President Barack Obama can be expected to move swiftly on immigration reform, according to a Jan. 12 article in the New York Times, and he can be expected to propose changes in one comprehensive bill, resisting efforts by some Republicans to chop the changes up into tiny pieces.
The president is opposed to legislation that would separately deal with undocumented youth, migrant farmworkers and highly- skilled foreign workers, for example, an approach backed by some in the GOP, says Times writer Julia Preston.
That piecemeal approach is backed by Florida tea party Sen. Marco Rubio.
Another position the Times says the president will take is one of opposition to any measure that does not allow immigrants who gain legal status to eventually become American citizens. The president's plan may be put forward in the State of the Union message next month.
House Republicans are expected to fight the administration but "groups backing the overhaul say they are bigger and better organized than in the past. Last month, the labor movement, including the AFL-CIO and other sometimes-warring factions, affirmed a common strategy. Last week the U.S. Chamber of Commerce said it would work with labor, Latino and church organizations to pass the overhaul this year," the Times reports.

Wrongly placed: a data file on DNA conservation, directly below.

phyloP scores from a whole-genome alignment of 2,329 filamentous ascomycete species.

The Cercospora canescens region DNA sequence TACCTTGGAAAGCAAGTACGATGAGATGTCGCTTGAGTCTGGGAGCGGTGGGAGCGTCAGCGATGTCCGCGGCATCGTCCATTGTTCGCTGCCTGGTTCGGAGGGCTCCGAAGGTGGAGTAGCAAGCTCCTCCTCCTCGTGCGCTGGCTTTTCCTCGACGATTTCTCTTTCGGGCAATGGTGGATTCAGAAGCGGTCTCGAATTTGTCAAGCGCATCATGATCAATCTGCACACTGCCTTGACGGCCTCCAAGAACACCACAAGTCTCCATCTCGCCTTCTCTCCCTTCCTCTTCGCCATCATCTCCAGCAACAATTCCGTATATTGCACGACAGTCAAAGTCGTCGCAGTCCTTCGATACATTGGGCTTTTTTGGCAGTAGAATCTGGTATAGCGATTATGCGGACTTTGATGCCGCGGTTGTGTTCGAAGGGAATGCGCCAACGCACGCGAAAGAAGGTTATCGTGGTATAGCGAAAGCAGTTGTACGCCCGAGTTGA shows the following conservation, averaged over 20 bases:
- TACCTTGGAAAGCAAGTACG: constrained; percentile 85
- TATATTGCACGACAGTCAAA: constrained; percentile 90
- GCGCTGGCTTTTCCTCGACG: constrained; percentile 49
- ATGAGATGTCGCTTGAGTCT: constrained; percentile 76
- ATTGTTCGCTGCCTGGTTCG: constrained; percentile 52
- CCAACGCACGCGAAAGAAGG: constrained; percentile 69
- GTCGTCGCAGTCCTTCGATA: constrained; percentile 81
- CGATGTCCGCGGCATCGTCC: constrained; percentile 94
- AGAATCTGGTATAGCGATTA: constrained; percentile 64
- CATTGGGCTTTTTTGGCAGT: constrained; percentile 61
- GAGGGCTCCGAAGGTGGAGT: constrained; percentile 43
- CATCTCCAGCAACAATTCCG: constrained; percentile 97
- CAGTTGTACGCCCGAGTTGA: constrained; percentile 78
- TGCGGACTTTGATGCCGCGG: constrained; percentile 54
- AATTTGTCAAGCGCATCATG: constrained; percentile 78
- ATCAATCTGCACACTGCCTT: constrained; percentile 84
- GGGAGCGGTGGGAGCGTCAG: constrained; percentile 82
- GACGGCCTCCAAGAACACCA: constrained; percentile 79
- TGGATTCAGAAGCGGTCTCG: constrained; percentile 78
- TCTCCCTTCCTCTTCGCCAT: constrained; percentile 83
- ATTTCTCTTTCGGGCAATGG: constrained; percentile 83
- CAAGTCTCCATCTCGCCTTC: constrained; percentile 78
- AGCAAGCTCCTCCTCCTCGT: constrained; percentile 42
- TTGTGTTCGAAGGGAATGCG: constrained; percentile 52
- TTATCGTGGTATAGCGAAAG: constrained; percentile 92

The AFL-CIO and the entire labor movement have long held that immigration reform, featuring a path to citizenship, not only would raise wages and working conditions for immigrant workers, but also would benefit workers in general throughout the economy.
This contention is backed up dramatically in a newly-released report by the University of Southern California's Center for the Study of Immigrant Integration. The report, issued in December 2012, is entitled "Citizen Gain: The Economic Benefits of Naturalization for Immigrants and the Economy."
The report concludes that naturalization for undocumented immigrants would not only increase their individual earnings by about 10 percent but would increase their aggregate earnings by over $40 billion in the next 10 years, with the increased earnings stimulating the entire economy and significantly boosting gross domestic product.
A bipartisan group of senators has been meeting to write a comprehensive immigration bill, with the goal of introducing legislation as early as March and having a vote in the Senate no later than August, the Times reports.
"This is so important now to both parties that neither the fiscal cliff nor guns will get in the way," said Sen. Chuck Schumer of New York.
Critical to helping the cause is the record number of Latinos who voted last November, casting 71 percent of their votes for Obama. Millions of them were disgusted with the Republicans' anti-immigrant policies and rhetoric.
After the election, many Republicans, including House Speaker John Boehner, said it was time for the GOP to find a more "positive" approach to immigration.
Photo: Young people, get help with documents and filling for the Deferred Action Childhood Arrivals applications at Casa de Maryland, Aug. 15, 2012. Jose Luis Magana/AP